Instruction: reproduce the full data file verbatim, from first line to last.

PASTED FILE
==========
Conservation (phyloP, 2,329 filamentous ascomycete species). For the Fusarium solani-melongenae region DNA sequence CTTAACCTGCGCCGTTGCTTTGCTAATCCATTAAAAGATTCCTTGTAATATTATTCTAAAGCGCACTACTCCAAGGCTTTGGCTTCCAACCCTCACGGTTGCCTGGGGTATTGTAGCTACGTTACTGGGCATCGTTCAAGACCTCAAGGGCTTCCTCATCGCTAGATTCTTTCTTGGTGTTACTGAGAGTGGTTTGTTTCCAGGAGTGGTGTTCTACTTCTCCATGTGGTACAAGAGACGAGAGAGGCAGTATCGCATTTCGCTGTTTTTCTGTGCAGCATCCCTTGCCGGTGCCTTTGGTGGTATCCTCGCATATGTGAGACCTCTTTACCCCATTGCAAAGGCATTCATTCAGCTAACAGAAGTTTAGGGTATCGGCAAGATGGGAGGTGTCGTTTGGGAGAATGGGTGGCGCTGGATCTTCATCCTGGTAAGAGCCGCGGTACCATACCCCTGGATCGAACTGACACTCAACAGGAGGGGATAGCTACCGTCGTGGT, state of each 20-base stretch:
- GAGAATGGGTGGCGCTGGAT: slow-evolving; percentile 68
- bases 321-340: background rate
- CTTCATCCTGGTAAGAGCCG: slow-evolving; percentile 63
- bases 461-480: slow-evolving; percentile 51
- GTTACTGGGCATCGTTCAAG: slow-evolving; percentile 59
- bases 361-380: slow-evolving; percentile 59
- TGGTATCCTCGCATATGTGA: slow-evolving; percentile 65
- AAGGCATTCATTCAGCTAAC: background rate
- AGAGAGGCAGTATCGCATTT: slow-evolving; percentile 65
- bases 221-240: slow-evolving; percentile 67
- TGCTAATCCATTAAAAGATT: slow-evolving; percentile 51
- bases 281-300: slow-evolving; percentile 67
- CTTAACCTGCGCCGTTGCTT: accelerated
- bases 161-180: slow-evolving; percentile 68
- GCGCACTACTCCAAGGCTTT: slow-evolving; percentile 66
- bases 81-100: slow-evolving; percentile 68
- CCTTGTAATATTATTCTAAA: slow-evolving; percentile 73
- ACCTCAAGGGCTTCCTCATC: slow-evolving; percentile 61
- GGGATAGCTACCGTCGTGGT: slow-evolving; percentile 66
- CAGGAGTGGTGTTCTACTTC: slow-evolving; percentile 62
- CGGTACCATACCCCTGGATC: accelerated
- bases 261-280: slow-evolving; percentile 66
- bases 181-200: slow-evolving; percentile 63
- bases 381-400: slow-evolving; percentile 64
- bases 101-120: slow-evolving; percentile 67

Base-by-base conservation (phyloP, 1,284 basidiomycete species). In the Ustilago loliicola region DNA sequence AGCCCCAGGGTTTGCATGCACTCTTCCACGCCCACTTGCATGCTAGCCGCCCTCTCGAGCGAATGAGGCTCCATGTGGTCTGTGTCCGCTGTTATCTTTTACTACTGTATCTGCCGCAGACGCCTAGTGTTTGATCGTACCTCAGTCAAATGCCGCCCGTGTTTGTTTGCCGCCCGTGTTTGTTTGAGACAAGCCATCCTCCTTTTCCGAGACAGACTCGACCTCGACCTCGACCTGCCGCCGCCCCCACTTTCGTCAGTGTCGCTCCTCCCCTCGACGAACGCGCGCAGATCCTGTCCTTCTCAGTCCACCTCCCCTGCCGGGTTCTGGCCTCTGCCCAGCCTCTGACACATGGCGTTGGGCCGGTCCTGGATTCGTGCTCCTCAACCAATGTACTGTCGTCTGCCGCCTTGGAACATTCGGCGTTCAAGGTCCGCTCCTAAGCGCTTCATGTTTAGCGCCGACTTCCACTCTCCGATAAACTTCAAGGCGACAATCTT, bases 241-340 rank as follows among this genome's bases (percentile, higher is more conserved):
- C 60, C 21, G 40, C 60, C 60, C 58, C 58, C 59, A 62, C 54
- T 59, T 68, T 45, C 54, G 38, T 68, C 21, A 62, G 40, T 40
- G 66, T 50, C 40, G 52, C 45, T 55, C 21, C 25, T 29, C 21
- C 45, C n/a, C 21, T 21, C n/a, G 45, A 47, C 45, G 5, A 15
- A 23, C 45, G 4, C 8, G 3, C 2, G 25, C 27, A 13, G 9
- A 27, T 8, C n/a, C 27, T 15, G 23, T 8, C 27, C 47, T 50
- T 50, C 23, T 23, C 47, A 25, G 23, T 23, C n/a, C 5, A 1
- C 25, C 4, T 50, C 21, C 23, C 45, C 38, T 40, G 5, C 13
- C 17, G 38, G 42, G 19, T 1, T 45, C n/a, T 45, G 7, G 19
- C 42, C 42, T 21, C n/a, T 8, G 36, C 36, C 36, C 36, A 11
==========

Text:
Conservation (phyloP, 2,329 filamentous ascomycete species). For the Fusarium solani-melongenae region DNA sequence CTTAACCTGCGCCGTTGCTTTGCTAATCCATTAAAAGATTCCTTGTAATATTATTCTAAAGCGCACTACTCCAAGGCTTTGGCTTCCAACCCTCACGGTTGCCTGGGGTATTGTAGCTACGTTACTGGGCATCGTTCAAGACCTCAAGGGCTTCCTCATCGCTAGATTCTTTCTTGGTGTTACTGAGAGTGGTTTGTTTCCAGGAGTGGTGTTCTACTTCTCCATGTGGTACAAGAGACGAGAGAGGCAGTATCGCATTTCGCTGTTTTTCTGTGCAGCATCCCTTGCCGGTGCCTTTGGTGGTATCCTCGCATATGTGAGACCTCTTTACCCCATTGCAAAGGCATTCATTCAGCTAACAGAAGTTTAGGGTATCGGCAAGATGGGAGGTGTCGTTTGGGAGAATGGGTGGCGCTGGATCTTCATCCTGGTAAGAGCCGCGGTACCATACCCCTGGATCGAACTGACACTCAACAGGAGGGGATAGCTACCGTCGTGGT, state of each 20-base stretch:
- GAGAATGGGTGGCGCTGGAT: slow-evolving; percentile 68
- bases 321-340: background rate
- CTTCATCCTGGTAAGAGCCG: slow-evolving; percentile 63
- bases 461-480: slow-evolving; percentile 51
- GTTACTGGGCATCGTTCAAG: slow-evolving; percentile 59
- bases 361-380: slow-evolving; percentile 59
- TGGTATCCTCGCATATGTGA: slow-evolving; percentile 65
- AAGGCATTCATTCAGCTAAC: background rate
- AGAGAGGCAGTATCGCATTT: slow-evolving; percentile 65
- bases 221-240: slow-evolving; percentile 67
- TGCTAATCCATTAAAAGATT: slow-evolving; percentile 51
- bases 281-300: slow-evolving; percentile 67
- CTTAACCTGCGCCGTTGCTT: accelerated
- bases 161-180: slow-evolving; percentile 68
- GCGCACTACTCCAAGGCTTT: slow-evolving; percentile 66
- bases 81-100: slow-evolving; percentile 68
- CCTTGTAATATTATTCTAAA: slow-evolving; percentile 73
- ACCTCAAGGGCTTCCTCATC: slow-evolving; percentile 61
- GGGATAGCTACCGTCGTGGT: slow-evolving; percentile 66
- CAGGAGTGGTGTTCTACTTC: slow-evolving; percentile 62
- CGGTACCATACCCCTGGATC: accelerated
- bases 261-280: slow-evolving; percentile 66
- bases 181-200: slow-evolving; percentile 63
- bases 381-400: slow-evolving; percentile 64
- bases 101-120: slow-evolving; percentile 67

Base-by-base conservation (phyloP, 1,284 basidiomycete species). In the Ustilago loliicola region DNA sequence AGCCCCAGGGTTTGCATGCACTCTTCCACGCCCACTTGCATGCTAGCCGCCCTCTCGAGCGAATGAGGCTCCATGTGGTCTGTGTCCGCTGTTATCTTTTACTACTGTATCTGCCGCAGACGCCTAGTGTTTGATCGTACCTCAGTCAAATGCCGCCCGTGTTTGTTTGCCGCCCGTGTTTGTTTGAGACAAGCCATCCTCCTTTTCCGAGACAGACTCGACCTCGACCTCGACCTGCCGCCGCCCCCACTTTCGTCAGTGTCGCTCCTCCCCTCGACGAACGCGCGCAGATCCTGTCCTTCTCAGTCCACCTCCCCTGCCGGGTTCTGGCCTCTGCCCAGCCTCTGACACATGGCGTTGGGCCGGTCCTGGATTCGTGCTCCTCAACCAATGTACTGTCGTCTGCCGCCTTGGAACATTCGGCGTTCAAGGTCCGCTCCTAAGCGCTTCATGTTTAGCGCCGACTTCCACTCTCCGATAAACTTCAAGGCGACAATCTT, bases 241-340 rank as follows among this genome's bases (percentile, higher is more conserved):
- C 60, C 21, G 40, C 60, C 60, C 58, C 58, C 59, A 62, C 54
- T 59, T 68, T 45, C 54, G 38, T 68, C 21, A 62, G 40, T 40
- G 66, T 50, C 40, G 52, C 45, T 55, C 21, C 25, T 29, C 21
- C 45, C n/a, C 21, T 21, C n/a, G 45, A 47, C 45, G 5, A 15
- A 23, C 45, G 4, C 8, G 3, C 2, G 25, C 27, A 13, G 9
- A 27, T 8, C n/a, C 27, T 15, G 23, T 8, C 27, C 47, T 50
- T 50, C 23, T 23, C 47, A 25, G 23, T 23, C n/a, C 5, A 1
- C 25, C 4, T 50, C 21, C 23, C 45, C 38, T 40, G 5, C 13
- C 17, G 38, G 42, G 19, T 1, T 45, C n/a, T 45, G 7, G 19
- C 42, C 42, T 21, C n/a, T 8, G 36, C 36, C 36, C 36, A 11